13 October 2009


[CU for Thursday, 15 October 2009]

This is the second of a series on Anti-Imperialism, Peace, and Socialism. Therefore we are not only concerned to discover Imperialism, but to see it in its particular aspect of war-mongering. [Image: Lord Kitchener, master of war and lying face of Imperialism]

In Chapter 7 of “Imperialism, The Highest Stage of Capitalism” (linked below) Lenin “sums up” in a highly compressed way as to what capitalist imperialism is. In the first paragraph, among other things, he says:

“…the monopolies, which have grown out of free competition, do not eliminate the latter, but exist above it and alongside it, and thereby give rise to a number of very acute, intense antagonisms, frictions and conflicts.”

A little later on Lenin writes: “… politically, imperialism is, in general, a striving towards violence and reaction.”

South Africa has seen Imperialism in all its aspects, but especially in war. It was the Anglo-Boer war of 1899-1902 that announced Imperialism’s intentions to the world, as much as the Spanish-American War of 1898 did, or the defeat of the Khalifa Abdallahi's forces at Omdurman by the British under Kitchener in the same year. The system of state-monopoly capital and dominance of the mineral-energy complex over the South African productive economy dates from that time, and it has never been fundamentally changed. To change it will mean a new confrontation with Imperialism.

Imperialism is a system of war. Lenin pours scorn on Kautsky's silly little fable about "peaceful" ultra-imperialism,” calling it “the reactionary attempt of a frightened philistine to hide from stern reality.”

Lenin concludes:

“The question is: what means other than war could there be under capitalism to overcome the disparity between the development of productive forces and the accumulation of capital on the one side, and the division of colonies and spheres of influence for finance capital on the other?”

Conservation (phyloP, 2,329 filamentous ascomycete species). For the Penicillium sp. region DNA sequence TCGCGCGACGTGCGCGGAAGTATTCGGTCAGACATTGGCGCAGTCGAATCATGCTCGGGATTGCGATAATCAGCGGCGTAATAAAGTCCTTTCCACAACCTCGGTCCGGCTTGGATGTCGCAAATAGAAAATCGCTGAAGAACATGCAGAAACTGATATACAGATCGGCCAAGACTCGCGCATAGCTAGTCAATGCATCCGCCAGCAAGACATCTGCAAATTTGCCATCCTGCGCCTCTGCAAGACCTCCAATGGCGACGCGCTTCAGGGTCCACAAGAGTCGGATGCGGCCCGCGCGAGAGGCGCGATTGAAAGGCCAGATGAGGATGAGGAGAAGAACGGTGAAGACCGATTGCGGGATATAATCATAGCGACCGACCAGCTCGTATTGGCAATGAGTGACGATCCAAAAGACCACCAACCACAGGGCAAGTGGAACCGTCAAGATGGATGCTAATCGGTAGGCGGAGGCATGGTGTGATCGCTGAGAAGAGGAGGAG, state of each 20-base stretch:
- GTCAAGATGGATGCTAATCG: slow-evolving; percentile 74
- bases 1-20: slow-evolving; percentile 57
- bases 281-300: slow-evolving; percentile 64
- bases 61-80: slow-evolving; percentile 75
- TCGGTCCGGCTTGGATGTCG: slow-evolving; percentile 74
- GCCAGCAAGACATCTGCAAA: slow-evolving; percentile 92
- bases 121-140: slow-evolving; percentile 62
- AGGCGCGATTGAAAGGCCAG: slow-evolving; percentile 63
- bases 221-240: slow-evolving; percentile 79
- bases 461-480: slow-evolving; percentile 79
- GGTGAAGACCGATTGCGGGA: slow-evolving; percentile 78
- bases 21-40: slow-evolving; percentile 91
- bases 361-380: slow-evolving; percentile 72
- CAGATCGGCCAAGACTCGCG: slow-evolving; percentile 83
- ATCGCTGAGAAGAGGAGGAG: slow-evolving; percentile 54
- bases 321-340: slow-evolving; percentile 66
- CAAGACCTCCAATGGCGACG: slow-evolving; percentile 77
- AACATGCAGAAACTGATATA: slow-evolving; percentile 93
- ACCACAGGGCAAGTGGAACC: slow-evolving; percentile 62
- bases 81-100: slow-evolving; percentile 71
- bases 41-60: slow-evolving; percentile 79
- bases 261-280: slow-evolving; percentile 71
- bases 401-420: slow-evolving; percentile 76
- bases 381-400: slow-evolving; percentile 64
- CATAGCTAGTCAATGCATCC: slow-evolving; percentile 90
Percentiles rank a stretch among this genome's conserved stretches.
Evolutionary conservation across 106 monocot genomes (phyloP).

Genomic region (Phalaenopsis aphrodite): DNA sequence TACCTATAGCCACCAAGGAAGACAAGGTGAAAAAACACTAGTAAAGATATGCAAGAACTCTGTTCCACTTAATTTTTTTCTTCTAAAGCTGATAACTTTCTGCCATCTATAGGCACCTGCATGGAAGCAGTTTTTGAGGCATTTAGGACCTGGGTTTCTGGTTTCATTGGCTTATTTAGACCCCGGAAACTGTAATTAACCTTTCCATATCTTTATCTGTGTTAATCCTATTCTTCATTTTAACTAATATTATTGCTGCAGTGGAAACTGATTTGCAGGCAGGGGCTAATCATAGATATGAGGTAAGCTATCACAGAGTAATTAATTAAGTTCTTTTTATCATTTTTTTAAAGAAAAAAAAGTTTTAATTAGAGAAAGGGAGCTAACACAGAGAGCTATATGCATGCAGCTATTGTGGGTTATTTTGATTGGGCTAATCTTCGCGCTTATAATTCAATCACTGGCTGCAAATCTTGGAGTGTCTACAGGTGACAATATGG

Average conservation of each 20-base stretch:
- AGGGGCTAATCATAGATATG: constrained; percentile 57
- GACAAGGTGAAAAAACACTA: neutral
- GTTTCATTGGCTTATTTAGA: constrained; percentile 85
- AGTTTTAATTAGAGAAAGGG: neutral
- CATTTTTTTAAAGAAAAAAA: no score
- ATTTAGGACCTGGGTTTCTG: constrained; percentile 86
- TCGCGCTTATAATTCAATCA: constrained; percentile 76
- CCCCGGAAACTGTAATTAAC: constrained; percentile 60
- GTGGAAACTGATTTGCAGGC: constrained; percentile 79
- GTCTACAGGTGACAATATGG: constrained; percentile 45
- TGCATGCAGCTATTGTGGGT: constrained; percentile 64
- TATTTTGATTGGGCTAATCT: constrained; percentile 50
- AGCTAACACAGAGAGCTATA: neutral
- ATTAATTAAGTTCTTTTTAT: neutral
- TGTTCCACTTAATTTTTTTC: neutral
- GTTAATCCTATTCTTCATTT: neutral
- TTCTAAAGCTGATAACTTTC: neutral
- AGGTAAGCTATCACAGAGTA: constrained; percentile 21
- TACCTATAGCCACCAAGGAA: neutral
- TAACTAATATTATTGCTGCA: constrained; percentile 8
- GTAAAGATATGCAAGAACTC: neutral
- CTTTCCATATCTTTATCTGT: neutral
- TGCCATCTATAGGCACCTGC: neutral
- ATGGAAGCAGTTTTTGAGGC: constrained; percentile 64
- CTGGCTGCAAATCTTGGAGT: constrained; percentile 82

The age of Imperialism has been an age of war. From Lenin’s work to that of William Blum’s “Killing Hope” it is clear that Imperialism is an aggressive force which at some stage will have to be confronted. One cannot hope to be exempt from this confrontation.

In “The Nascent Trend of Imperialist Economism” (linked below), Lenin attacks “Imperialist Economism” that is against the right to self-determination and opposed to the struggle for reforms and democracy. Imperialist Economism has “the knack of persistently “sliding” from recognition of imperialism to apology for imperialism (just as the Economists of blessed memory slid from recognition of capitalism to apology for capitalism),” says Lenin.

The Imperialist Economists promoted the idea that socialism was the end-destination of the Imperialist bus-ride, and that all that was necessary was to encourage Imperialism’s progress, in the name of socialism.

In opposition to this particular brand of treacherous liquidationism, Lenin was obliged to re-state the necessity for the right of nations to self-determination (see the third linked document, below), and in due course, after the Russian Revolution, and in the second Congress of the Communist International, to pronounce the policy of National Democratic Revolution (NDR) which we in South Africa still uphold today.

Immersed as we may be in our domestic concerns, we should never forget that the NDR is as much a response to Imperialism as it is a preparation for socialism.

Click on these links:

Imperialism, The Highest Stage of Capitalism, Chapter 7, 1916, Lenin (3696 words)

The Nascent Trend of Imperialist Economism, 1916, Lenin (5218 words)

The Right of Nations to Self-Determination, 1916, Lenin (14196 words)

Report on National & Colonial Question, 2CCI, 1920, Lenin (1983 words)


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